Even though on Religion and Science opposition an impressive amount of blood has been shed, today many scientists, philosophers, and theologians throughout history have seen compatibility or independence between the two domains of thinking. The complex but enduring relationship between the sciences and diverse world religions has now transformed itself into what some are calling a new scholarly field of science and religion. In the last two decades public awareness of and interest in this complex and often contentious relationship between science and religion has reached an unprecedented level. All religious traditions and all forms of scientific work have something to gain as well as lose in the process of mutual interaction, and the historical record demonstrates profound and longstanding engagement between science and religion in all literate cultures.
Father Arsenie Papacioc lived his life in the middle of many transformations of the Romanian nation, passing from the “fascination” of the Legionary Movement to “the foolishness” of monastic life. He had the experience of the prisons of different periods of the regimes in Romania, but also of the wilderness, getting to represent the life of the Orthodox Church prior to, under and after the communism. For this reason, Father Arsenie’s life is intertwined with the lives of many remarkable cultural, political and especially ecclesial characters of the history of the Romanian society, from the Patriarch Justinian to the Archimandrites Cleopa Ilie and Ioanichie Bălan, from the community of the monasteries Cozia, Tismana (Cioclovina Skete), Sihăstria, Antim, Slatina, Neamț, Cheia, Căldărușani, Dintr-un Lemn, Cernica and Techirghiol to the members of the Burning Bush Movement, from the multitude of believers to hierarchs of the Orthodox Church of Romania, from the parish of Filea de Jos (then Filea de Sus, as well) and those of Orthodox faith to those of other religious denominations and convictions. Thus, Father Arsenie marked the epoch he lived in by the proper arrangement of his spiritual life at the measure of holiness, receiving many charismata from the God glorified as the Holy Trinity.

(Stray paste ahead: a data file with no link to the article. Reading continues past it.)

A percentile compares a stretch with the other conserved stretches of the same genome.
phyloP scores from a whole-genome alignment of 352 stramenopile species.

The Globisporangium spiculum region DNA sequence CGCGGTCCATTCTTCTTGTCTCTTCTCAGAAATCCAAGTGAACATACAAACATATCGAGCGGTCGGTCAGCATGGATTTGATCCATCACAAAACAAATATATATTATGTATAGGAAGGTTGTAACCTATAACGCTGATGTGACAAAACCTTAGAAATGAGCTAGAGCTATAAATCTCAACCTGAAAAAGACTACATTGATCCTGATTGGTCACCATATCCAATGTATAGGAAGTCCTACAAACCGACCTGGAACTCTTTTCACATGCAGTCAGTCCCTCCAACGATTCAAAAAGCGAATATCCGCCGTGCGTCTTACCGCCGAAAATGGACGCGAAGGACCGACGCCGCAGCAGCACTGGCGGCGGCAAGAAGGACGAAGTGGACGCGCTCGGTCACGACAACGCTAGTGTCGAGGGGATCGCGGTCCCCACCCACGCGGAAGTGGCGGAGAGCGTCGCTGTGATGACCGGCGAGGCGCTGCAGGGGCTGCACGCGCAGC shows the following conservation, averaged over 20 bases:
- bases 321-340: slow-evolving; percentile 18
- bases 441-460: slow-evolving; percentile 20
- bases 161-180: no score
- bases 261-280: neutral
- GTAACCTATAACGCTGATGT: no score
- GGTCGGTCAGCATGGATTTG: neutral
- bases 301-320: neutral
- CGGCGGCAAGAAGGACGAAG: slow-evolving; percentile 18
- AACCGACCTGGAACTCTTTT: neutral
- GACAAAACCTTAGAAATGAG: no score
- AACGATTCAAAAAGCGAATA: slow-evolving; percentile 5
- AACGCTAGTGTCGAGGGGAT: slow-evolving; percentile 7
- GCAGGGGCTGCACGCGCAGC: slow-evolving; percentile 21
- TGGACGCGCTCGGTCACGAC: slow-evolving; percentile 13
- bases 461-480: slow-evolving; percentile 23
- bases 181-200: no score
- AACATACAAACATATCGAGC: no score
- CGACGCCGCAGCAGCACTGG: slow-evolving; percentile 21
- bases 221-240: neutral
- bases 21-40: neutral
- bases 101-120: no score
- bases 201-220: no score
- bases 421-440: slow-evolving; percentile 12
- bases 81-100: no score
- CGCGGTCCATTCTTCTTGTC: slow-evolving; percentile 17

Father Arsenie Papacioc - communist regime - prisons - wilderness - spiritual life - Orthodox Church - monastic life - The Burning Bush Movement (Mișcarea Rugul Aprins) - Religious ethics - Doctrinal Theology